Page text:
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Clydesdales/Athenas (200+ lb / 91+ kg) Looking to lose that spare tire? Ideal weight 200+? Frustrated being a large cyclist in a sport geared for the ultra-light? Learn about the bikes and parts that can take the abuse of a heavier cyclist, how to keep your body going while losing the weight, and get support from others who've been successful.

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Old 06-11-09, 01:01 AM   #1
eraven
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Lack of Motivation

How do you cure a lake of motivation, i had been riding 4 to 5 days a week at least 20 miles and then suddenly nothing for 3 weeks, what do yall do to motivate yourselfs when this happens
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Old 06-11-09, 01:14 AM   #2
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I am new to the Cycle Scene but I spent 7 months in darkness and -20 to -55 degree temps all winter. I will never pass up a chance to get my lungs working in the fresh air. I hope you dig deep and keep on that bike!
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Old 06-11-09, 01:26 AM   #3
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How do you cure a lake of motivation, i had been riding 4 to 5 days a week at least 20 miles and then suddenly nothing for 3 weeks, what do yall do to motivate yourselfs when this happens
You're not going to like my answer, but a real Clydesdale (not a wannabe that is closer to 200 than 300) probably has a whole backstory of issues that led to being a Clydesdale in the first place.

Call it depression, gluttony, a bad hand whatever, but there are going to be underlying issues for every Clydesdale. It didn't 'just happen'.

Its a combination of eating too much, not being healthy in body, mind, and spirit, and not getting enough exercise.

Just get on the freakin' bike. The best thing any Clydesdale can do, by far. Besides, what is better than a day on your bike? Its hard to have a bad bike ride.
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Old 06-11-09, 01:43 AM   #4
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Well, I don't have a cure for lack of modivation except to get on the bike. It doesn't matter if you are only on your bike for a few minutes or a few hours a day, but just get on your bike. It will get your mind into the routine.

Also, look for magazines or books that pertain to biking or health. This will also help get your in the routine of just thinking of biking.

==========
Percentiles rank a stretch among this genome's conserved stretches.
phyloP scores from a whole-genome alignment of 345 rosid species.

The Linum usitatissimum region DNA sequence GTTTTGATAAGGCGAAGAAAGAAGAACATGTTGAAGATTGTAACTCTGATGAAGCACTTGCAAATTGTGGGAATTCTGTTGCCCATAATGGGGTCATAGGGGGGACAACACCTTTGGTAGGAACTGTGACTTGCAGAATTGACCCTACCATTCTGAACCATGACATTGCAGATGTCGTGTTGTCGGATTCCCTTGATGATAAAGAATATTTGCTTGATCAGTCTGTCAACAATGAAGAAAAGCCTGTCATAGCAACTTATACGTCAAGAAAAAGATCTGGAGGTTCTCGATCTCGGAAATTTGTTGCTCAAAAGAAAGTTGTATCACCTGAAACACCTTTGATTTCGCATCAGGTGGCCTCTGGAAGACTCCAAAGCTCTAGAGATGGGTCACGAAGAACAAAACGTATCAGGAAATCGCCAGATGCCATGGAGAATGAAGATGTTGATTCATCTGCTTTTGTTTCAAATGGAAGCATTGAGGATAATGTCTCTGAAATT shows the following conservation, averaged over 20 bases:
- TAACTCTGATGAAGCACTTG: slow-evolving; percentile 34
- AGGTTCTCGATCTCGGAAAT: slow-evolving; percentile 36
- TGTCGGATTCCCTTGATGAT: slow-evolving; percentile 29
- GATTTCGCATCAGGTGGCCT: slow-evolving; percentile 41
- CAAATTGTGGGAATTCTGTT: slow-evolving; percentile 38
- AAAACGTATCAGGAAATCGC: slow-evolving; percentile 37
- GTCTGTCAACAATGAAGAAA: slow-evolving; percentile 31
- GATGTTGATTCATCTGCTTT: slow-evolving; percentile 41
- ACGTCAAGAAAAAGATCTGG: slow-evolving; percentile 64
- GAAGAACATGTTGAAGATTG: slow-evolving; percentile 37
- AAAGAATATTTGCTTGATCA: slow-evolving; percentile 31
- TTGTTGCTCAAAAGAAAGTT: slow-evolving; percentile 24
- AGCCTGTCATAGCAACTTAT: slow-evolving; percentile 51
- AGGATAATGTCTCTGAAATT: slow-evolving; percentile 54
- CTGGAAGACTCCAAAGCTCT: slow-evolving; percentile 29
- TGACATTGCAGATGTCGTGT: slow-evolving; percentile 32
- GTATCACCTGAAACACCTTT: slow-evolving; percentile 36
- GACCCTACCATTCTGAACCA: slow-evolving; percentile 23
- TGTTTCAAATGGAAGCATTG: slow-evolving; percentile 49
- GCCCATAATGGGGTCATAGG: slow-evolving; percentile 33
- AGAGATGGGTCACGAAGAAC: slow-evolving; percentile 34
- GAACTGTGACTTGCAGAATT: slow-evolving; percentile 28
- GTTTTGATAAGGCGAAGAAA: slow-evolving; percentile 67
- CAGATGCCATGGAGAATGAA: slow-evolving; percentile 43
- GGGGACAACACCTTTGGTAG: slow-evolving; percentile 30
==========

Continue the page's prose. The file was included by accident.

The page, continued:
As for myself, I have had the problem of modivation in the past, but what has helped me the most is to set a goal for yourself. What I did was sign up for the Livestrong Challenge in San Jose, the century. I had never done a century before, so the fact that I payed 50 dollars for registration and have gotten a descent bit of donations (by the way, if you want to donate, please PM me!), I feel as though I owe these people the ride I signed up for. Basically, it would be a letdown if I couldn't complete the ride. In the last few months, I have gotten in MUCH better shape and I feel so much better and healthier and stronger than I had in years. I guess it has turned into a bit of an addiction. I feels good.

So yes, in short get on your bike, even if is only for a ride around the block. The longer you are consistent, the easier it will become.
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Old 06-11-09, 05:39 AM   #5
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Speaking as a wannabe clyde as per the guidelines listed above I have a different take on this.

It's ok to take a break from your bike. Go and cross train by jogging, weight lifting, or playing a cardio intensive sport. So long as you didn't stop exercising it is perfectly fine (and beneficial might I add) to take a break once in awhile to pursue other forms of exercise. That said, if you need to rekindle your love affair with your bike I find the following two things help:

Going for a nice easy ride on your favorite path/trail/street

Buying a new bit of bike bling. New tires, lights, whatever. Just something to get you to put hands on time with the bike. Once it's back in your hands it will be back on your mind and the desire to go for a spin will return.
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Old 06-11-09, 06:12 AM   #6
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My thing is I usually get in a rut of doing one thing and burning out on it. Now, I use multiple ways to work out. I swim, bike, run, lift, elliptical, etc............. I built a patio out of bricks, so I hauled in 4 ton of sand by shovel and wheelbarrow to my back yard. That and over 1000 bricks carried by hand. Do something different if you don't want to ride. Get a friend to go on a long walk, go watch a baseball or softball game, but instead of sitting in the bleachers, walk around the field the entire game. You can still watch the game, but you also burn off some calories.